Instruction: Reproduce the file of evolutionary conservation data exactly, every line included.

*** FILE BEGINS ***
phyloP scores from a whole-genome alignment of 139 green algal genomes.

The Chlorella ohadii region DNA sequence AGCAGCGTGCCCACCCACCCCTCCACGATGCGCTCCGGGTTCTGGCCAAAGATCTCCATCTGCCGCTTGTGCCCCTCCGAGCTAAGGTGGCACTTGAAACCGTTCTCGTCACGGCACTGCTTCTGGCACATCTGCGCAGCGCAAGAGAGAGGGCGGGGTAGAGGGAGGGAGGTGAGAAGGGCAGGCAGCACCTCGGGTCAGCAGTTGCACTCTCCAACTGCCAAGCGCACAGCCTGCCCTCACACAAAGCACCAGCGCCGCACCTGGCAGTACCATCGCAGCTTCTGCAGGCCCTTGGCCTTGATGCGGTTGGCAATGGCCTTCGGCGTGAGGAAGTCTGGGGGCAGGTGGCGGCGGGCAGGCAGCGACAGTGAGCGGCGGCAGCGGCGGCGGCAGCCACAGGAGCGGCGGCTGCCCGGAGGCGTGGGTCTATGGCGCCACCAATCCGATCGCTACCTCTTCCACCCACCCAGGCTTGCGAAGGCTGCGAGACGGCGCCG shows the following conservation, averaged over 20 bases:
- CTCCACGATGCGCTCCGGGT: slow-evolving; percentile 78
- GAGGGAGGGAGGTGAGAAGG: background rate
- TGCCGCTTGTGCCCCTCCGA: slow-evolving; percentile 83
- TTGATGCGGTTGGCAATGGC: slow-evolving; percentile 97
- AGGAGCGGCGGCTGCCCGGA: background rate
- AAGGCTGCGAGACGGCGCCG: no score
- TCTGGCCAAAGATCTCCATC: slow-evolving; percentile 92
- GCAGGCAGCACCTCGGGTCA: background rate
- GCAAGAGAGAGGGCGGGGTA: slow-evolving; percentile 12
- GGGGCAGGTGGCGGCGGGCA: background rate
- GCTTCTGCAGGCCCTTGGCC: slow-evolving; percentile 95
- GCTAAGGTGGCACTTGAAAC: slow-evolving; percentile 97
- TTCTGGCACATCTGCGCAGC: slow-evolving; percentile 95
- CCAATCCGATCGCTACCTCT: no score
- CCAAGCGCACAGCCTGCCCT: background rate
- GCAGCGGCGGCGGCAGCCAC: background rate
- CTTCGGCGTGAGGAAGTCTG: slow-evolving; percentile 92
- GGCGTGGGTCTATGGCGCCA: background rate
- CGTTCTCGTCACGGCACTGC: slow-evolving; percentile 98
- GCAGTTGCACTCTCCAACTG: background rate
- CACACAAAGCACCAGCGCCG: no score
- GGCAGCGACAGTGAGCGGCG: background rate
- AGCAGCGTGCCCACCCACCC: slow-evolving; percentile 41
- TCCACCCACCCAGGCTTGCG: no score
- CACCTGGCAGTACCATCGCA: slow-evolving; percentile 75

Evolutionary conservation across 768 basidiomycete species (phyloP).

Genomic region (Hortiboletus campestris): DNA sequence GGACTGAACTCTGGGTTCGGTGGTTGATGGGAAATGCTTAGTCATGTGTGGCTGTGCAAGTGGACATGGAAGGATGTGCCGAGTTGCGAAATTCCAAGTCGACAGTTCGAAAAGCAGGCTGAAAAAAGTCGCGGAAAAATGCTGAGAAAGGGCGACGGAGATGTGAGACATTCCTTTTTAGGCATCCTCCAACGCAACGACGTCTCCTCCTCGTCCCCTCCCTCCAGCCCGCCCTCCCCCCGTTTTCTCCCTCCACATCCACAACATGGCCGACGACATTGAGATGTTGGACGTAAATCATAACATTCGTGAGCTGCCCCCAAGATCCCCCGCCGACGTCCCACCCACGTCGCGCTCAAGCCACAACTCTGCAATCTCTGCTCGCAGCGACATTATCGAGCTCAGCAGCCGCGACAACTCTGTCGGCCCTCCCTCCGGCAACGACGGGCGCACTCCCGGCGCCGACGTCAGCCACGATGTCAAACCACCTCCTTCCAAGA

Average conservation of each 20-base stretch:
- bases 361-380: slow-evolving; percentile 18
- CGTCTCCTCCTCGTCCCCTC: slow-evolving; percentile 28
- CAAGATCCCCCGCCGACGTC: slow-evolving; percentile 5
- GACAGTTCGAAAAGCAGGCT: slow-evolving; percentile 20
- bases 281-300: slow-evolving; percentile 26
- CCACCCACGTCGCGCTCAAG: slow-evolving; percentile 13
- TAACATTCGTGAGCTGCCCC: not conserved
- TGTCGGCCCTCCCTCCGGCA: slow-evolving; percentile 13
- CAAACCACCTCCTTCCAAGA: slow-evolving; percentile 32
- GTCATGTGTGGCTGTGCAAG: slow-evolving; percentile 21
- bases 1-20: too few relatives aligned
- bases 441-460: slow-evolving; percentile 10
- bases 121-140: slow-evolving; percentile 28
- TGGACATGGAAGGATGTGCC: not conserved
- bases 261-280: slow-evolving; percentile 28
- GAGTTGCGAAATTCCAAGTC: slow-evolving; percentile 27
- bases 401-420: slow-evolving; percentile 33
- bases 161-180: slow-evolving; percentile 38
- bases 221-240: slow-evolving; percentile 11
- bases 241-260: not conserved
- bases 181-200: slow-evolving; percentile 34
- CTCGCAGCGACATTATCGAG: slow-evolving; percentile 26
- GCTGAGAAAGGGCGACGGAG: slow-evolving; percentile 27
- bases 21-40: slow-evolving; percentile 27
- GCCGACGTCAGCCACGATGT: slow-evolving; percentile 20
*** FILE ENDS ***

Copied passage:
phyloP scores from a whole-genome alignment of 139 green algal genomes.

The Chlorella ohadii region DNA sequence AGCAGCGTGCCCACCCACCCCTCCACGATGCGCTCCGGGTTCTGGCCAAAGATCTCCATCTGCCGCTTGTGCCCCTCCGAGCTAAGGTGGCACTTGAAACCGTTCTCGTCACGGCACTGCTTCTGGCACATCTGCGCAGCGCAAGAGAGAGGGCGGGGTAGAGGGAGGGAGGTGAGAAGGGCAGGCAGCACCTCGGGTCAGCAGTTGCACTCTCCAACTGCCAAGCGCACAGCCTGCCCTCACACAAAGCACCAGCGCCGCACCTGGCAGTACCATCGCAGCTTCTGCAGGCCCTTGGCCTTGATGCGGTTGGCAATGGCCTTCGGCGTGAGGAAGTCTGGGGGCAGGTGGCGGCGGGCAGGCAGCGACAGTGAGCGGCGGCAGCGGCGGCGGCAGCCACAGGAGCGGCGGCTGCCCGGAGGCGTGGGTCTATGGCGCCACCAATCCGATCGCTACCTCTTCCACCCACCCAGGCTTGCGAAGGCTGCGAGACGGCGCCG shows the following conservation, averaged over 20 bases:
- CTCCACGATGCGCTCCGGGT: slow-evolving; percentile 78
- GAGGGAGGGAGGTGAGAAGG: background rate
- TGCCGCTTGTGCCCCTCCGA: slow-evolving; percentile 83
- TTGATGCGGTTGGCAATGGC: slow-evolving; percentile 97
- AGGAGCGGCGGCTGCCCGGA: background rate
- AAGGCTGCGAGACGGCGCCG: no score
- TCTGGCCAAAGATCTCCATC: slow-evolving; percentile 92
- GCAGGCAGCACCTCGGGTCA: background rate
- GCAAGAGAGAGGGCGGGGTA: slow-evolving; percentile 12
- GGGGCAGGTGGCGGCGGGCA: background rate
- GCTTCTGCAGGCCCTTGGCC: slow-evolving; percentile 95
- GCTAAGGTGGCACTTGAAAC: slow-evolving; percentile 97
- TTCTGGCACATCTGCGCAGC: slow-evolving; percentile 95
- CCAATCCGATCGCTACCTCT: no score
- CCAAGCGCACAGCCTGCCCT: background rate
- GCAGCGGCGGCGGCAGCCAC: background rate
- CTTCGGCGTGAGGAAGTCTG: slow-evolving; percentile 92
- GGCGTGGGTCTATGGCGCCA: background rate
- CGTTCTCGTCACGGCACTGC: slow-evolving; percentile 98
- GCAGTTGCACTCTCCAACTG: background rate
- CACACAAAGCACCAGCGCCG: no score
- GGCAGCGACAGTGAGCGGCG: background rate
- AGCAGCGTGCCCACCCACCC: slow-evolving; percentile 41
- TCCACCCACCCAGGCTTGCG: no score
- CACCTGGCAGTACCATCGCA: slow-evolving; percentile 75

Evolutionary conservation across 768 basidiomycete species (phyloP).

Genomic region (Hortiboletus campestris): DNA sequence GGACTGAACTCTGGGTTCGGTGGTTGATGGGAAATGCTTAGTCATGTGTGGCTGTGCAAGTGGACATGGAAGGATGTGCCGAGTTGCGAAATTCCAAGTCGACAGTTCGAAAAGCAGGCTGAAAAAAGTCGCGGAAAAATGCTGAGAAAGGGCGACGGAGATGTGAGACATTCCTTTTTAGGCATCCTCCAACGCAACGACGTCTCCTCCTCGTCCCCTCCCTCCAGCCCGCCCTCCCCCCGTTTTCTCCCTCCACATCCACAACATGGCCGACGACATTGAGATGTTGGACGTAAATCATAACATTCGTGAGCTGCCCCCAAGATCCCCCGCCGACGTCCCACCCACGTCGCGCTCAAGCCACAACTCTGCAATCTCTGCTCGCAGCGACATTATCGAGCTCAGCAGCCGCGACAACTCTGTCGGCCCTCCCTCCGGCAACGACGGGCGCACTCCCGGCGCCGACGTCAGCCACGATGTCAAACCACCTCCTTCCAAGA

Average conservation of each 20-base stretch:
- bases 361-380: slow-evolving; percentile 18
- CGTCTCCTCCTCGTCCCCTC: slow-evolving; percentile 28
- CAAGATCCCCCGCCGACGTC: slow-evolving; percentile 5
- GACAGTTCGAAAAGCAGGCT: slow-evolving; percentile 20
- bases 281-300: slow-evolving; percentile 26
- CCACCCACGTCGCGCTCAAG: slow-evolving; percentile 13
- TAACATTCGTGAGCTGCCCC: not conserved
- TGTCGGCCCTCCCTCCGGCA: slow-evolving; percentile 13
- CAAACCACCTCCTTCCAAGA: slow-evolving; percentile 32
- GTCATGTGTGGCTGTGCAAG: slow-evolving; percentile 21
- bases 1-20: too few relatives aligned
- bases 441-460: slow-evolving; percentile 10
- bases 121-140: slow-evolving; percentile 28
- TGGACATGGAAGGATGTGCC: not conserved
- bases 261-280: slow-evolving; percentile 28
- GAGTTGCGAAATTCCAAGTC: slow-evolving; percentile 27
- bases 401-420: slow-evolving; percentile 33
- bases 161-180: slow-evolving; percentile 38
- bases 221-240: slow-evolving; percentile 11
- bases 241-260: not conserved
- bases 181-200: slow-evolving; percentile 34
- CTCGCAGCGACATTATCGAG: slow-evolving; percentile 26
- GCTGAGAAAGGGCGACGGAG: slow-evolving; percentile 27
- bases 21-40: slow-evolving; percentile 27
- GCCGACGTCAGCCACGATGT: slow-evolving; percentile 20